EllisHubbellPotvin2000

Référence

Ellis, A.R., Hubbell, S.P., Potvin, C. (2000) In situ field measurements of photosynthetic rates of tropical tree species: A test of the functional group hypothesis. Canadian Journal of Botany, 78(10):1336-1347.

Résumé

We examined photosynthetic characteristics of 21 tree species from a Panamanian forest differing in successional status. We hypothesized that functional guilds of species, grouped by successional status, would differ in photosynthetic performance and that pioneers would be more sensitive to seasonality and more variable in response to light than intermediate or shade tolerants. Steady-state leaf-level photosynthesis (A) was measured in situ on eight trees per species. Light response curves were generated by fitting a hyperbolic model to these data. Average light saturated photosynthetic rates (Amax) were then calculated for each species. Variability of light, photosynthesis, and leaf characteristics were quantified using coefficients of variation (CV). Significant differences were detected among species and functional groups for A. Amax and leaf N concentration. Functional group explained 46% of the observed variation in A. Pioneers exhibited higher light-saturated photosynthetic rates than intermediates: both were higher than shade tolerants. Intermediates were the most seasonally plastic group and had the highest leaf N concentration. Shade tolerants were found in lower, more variable light environments than pioneers. A strong positive correlation between diameter growth rate and photosynthetic rate (r2 = 0.55, p = 0.004) was observed across species. Our results tend to confirm the hypothesis that physiological traits can be used to differentiate among functional groups of plants. However, no evidence was found for higher plasticity of pioneer compared with shade-tolerant species.

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@ARTICLE { EllisHubbellPotvin2000,
    AUTHOR = { Ellis, A.R. and Hubbell, S.P. and Potvin, C. },
    TITLE = { In situ field measurements of photosynthetic rates of tropical tree species: A test of the functional group hypothesis },
    JOURNAL = { Canadian Journal of Botany },
    YEAR = { 2000 },
    VOLUME = { 78 },
    PAGES = { 1336-1347 },
    NUMBER = { 10 },
    NOTE = { 00084026 (ISSN) Cited By (since 1996): 10 Export Date: 26 April 2007 Source: Scopus CODEN: CJBOA doi: 10.1139/cjb-78-10-1336 Language of Original Document: English Correspondence Address: Ellis, A.R.; Department of Biology; McGill University; 1205 Docteur Penfield Avenue Montre?al, Que. H3A 1B1, Canada; email: czcp@musica.mcgill.ca References: (1994) StatView, version 4.5, , Abacus Concepts, Inc., Berkeley, Calif; Abrams, M.D., Mostoller, S.A., Gas exchange, leaf structure and nitrogen in contrasting successional tree species growing in open and understory sites during a drought (1995) Tree Physiol., 15, pp. 361-370; Bawa, K.S., Markham, A., Climate change and tropical forests (1995) Trends Ecol. Evol., 10, pp. 348-349; Bazzaz, F.A., Pickett, S.T.A., Physiological ecology of tropical succession: A comparative review (1980) Annu. Rev. Ecol. 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    ABSTRACT = { We examined photosynthetic characteristics of 21 tree species from a Panamanian forest differing in successional status. We hypothesized that functional guilds of species, grouped by successional status, would differ in photosynthetic performance and that pioneers would be more sensitive to seasonality and more variable in response to light than intermediate or shade tolerants. Steady-state leaf-level photosynthesis (A) was measured in situ on eight trees per species. Light response curves were generated by fitting a hyperbolic model to these data. Average light saturated photosynthetic rates (Amax) were then calculated for each species. Variability of light, photosynthesis, and leaf characteristics were quantified using coefficients of variation (CV). Significant differences were detected among species and functional groups for A. Amax and leaf N concentration. Functional group explained 46% of the observed variation in A. Pioneers exhibited higher light-saturated photosynthetic rates than intermediates: both were higher than shade tolerants. Intermediates were the most seasonally plastic group and had the highest leaf N concentration. Shade tolerants were found in lower, more variable light environments than pioneers. A strong positive correlation between diameter growth rate and photosynthetic rate (r2 = 0.55, p = 0.004) was observed across species. Our results tend to confirm the hypothesis that physiological traits can be used to differentiate among functional groups of plants. However, no evidence was found for higher plasticity of pioneer compared with shade-tolerant species. },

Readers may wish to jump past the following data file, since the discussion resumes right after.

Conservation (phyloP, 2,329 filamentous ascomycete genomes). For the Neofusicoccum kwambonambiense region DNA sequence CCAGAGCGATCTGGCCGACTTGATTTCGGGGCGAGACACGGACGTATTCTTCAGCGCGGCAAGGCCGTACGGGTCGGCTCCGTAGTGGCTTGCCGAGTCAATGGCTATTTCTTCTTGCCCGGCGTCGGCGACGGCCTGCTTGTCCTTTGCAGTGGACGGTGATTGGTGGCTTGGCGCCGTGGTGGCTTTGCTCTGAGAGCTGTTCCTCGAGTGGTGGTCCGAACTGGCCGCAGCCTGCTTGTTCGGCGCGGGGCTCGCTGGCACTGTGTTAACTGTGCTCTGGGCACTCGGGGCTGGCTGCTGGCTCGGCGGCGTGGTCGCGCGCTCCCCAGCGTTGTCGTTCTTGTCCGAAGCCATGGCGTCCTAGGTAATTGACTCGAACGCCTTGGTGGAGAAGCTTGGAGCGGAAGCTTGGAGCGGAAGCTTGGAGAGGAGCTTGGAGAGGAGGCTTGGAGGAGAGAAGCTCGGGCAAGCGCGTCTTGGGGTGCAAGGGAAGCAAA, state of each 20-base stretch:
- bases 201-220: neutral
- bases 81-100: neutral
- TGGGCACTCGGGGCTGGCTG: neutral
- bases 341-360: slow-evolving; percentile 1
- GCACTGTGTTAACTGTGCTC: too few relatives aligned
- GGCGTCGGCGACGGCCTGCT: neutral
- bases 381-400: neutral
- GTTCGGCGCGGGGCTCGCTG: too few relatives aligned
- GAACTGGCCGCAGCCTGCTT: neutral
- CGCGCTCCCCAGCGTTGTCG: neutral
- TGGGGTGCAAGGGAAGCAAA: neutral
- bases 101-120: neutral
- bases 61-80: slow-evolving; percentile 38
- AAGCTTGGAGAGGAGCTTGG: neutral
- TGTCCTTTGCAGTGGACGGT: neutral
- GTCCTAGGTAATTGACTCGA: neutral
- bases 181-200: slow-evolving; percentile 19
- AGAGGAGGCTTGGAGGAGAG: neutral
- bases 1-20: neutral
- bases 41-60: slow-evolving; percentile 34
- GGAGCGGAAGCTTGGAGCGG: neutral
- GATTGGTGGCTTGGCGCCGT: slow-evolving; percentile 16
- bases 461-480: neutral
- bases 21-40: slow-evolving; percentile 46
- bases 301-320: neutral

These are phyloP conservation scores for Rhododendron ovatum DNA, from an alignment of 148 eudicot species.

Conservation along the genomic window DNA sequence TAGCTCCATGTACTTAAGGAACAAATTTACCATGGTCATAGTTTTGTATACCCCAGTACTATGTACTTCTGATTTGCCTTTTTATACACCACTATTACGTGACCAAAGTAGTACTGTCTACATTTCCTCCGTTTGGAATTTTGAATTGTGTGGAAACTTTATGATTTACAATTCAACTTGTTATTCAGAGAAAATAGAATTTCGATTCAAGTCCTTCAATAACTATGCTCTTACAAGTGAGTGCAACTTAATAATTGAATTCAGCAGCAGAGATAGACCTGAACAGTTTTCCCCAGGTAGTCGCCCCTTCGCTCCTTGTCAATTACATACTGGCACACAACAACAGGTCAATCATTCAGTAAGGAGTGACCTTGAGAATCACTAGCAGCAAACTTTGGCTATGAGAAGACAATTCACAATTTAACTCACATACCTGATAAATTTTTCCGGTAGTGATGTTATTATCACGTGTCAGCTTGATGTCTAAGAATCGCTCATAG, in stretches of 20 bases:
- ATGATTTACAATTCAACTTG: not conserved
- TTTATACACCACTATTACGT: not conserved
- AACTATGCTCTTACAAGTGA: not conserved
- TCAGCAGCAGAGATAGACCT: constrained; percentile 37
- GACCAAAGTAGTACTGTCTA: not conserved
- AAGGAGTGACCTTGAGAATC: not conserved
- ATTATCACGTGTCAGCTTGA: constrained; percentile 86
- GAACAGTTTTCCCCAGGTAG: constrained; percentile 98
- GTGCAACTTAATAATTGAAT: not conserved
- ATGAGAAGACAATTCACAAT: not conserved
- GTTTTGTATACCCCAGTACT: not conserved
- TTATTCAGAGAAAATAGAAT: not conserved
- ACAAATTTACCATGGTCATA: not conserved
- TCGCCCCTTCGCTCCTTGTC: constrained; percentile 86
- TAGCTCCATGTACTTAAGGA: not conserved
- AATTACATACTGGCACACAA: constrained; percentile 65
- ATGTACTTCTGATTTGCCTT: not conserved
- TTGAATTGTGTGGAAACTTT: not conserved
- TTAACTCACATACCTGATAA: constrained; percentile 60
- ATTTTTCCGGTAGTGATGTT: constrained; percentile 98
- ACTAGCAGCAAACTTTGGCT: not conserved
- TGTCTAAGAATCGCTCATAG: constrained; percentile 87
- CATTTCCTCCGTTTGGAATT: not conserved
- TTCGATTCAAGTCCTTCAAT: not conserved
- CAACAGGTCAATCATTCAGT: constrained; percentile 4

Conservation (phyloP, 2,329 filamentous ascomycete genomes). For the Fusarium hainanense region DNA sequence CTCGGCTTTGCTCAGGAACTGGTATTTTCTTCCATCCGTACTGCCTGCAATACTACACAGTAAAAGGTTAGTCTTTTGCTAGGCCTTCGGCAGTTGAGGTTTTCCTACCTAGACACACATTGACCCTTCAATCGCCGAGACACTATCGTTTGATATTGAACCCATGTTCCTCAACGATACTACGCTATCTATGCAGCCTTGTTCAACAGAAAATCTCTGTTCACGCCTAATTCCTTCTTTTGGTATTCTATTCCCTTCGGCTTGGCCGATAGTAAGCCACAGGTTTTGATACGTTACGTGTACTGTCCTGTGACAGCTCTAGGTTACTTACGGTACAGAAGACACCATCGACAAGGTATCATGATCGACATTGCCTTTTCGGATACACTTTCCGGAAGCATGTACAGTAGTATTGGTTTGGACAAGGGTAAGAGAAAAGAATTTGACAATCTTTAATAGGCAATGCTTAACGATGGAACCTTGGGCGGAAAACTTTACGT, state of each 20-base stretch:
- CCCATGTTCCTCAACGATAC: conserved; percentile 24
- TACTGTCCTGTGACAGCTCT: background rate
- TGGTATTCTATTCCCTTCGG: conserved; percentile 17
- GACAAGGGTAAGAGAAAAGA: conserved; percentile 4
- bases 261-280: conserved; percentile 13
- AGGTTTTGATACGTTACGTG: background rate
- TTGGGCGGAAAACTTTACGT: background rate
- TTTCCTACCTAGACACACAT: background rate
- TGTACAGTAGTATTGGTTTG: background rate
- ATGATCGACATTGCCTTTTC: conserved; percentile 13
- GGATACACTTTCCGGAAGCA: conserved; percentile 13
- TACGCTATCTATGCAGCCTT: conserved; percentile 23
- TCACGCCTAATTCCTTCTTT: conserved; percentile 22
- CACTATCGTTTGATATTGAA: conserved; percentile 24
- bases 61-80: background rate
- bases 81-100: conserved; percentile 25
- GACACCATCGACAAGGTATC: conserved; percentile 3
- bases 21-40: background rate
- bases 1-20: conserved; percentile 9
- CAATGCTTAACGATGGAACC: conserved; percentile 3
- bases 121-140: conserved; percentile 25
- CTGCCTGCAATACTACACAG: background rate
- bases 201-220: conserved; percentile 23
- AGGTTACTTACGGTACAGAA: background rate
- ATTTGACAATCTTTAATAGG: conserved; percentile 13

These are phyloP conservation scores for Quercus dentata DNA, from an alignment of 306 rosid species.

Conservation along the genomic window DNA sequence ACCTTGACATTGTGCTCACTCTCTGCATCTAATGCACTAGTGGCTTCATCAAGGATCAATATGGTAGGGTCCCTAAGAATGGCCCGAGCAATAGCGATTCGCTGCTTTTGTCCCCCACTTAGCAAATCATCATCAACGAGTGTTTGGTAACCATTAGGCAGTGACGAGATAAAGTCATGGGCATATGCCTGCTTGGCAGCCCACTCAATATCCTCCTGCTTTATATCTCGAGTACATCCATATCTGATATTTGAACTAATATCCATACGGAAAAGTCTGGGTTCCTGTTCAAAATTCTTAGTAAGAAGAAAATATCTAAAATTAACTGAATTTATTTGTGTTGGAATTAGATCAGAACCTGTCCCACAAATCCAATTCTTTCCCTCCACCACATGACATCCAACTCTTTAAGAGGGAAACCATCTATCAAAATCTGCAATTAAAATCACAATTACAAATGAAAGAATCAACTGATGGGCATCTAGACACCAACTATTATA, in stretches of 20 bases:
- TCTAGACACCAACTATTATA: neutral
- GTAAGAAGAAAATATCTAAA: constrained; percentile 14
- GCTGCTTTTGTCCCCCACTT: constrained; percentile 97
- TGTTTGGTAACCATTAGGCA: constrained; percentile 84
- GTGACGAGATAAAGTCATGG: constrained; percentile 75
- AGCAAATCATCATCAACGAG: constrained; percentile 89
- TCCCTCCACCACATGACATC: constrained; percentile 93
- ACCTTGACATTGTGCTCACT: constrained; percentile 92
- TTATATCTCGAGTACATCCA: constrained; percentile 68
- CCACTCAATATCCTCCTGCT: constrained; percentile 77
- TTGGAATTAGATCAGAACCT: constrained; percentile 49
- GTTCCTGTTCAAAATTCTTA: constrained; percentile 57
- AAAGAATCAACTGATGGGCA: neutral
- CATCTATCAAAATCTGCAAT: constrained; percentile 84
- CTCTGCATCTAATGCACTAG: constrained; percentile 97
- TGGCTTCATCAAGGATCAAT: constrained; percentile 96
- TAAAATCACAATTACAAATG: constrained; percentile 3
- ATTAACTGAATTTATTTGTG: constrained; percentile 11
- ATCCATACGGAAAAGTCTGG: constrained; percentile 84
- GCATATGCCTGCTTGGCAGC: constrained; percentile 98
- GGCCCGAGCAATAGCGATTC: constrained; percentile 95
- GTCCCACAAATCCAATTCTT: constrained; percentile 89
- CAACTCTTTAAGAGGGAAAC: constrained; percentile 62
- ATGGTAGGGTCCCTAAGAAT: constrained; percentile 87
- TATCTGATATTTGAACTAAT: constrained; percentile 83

KEYWORDS = { Growth Nitrogen Photosynthesis Physiological plasticity Tropical succession Tropical trees photosynthesis functional group in situ measurement light intensity photosynthesis seasonality tropical forest Panama },
    OWNER = { brugerolles },
    TIMESTAMP = { 2007.12.05 },
}

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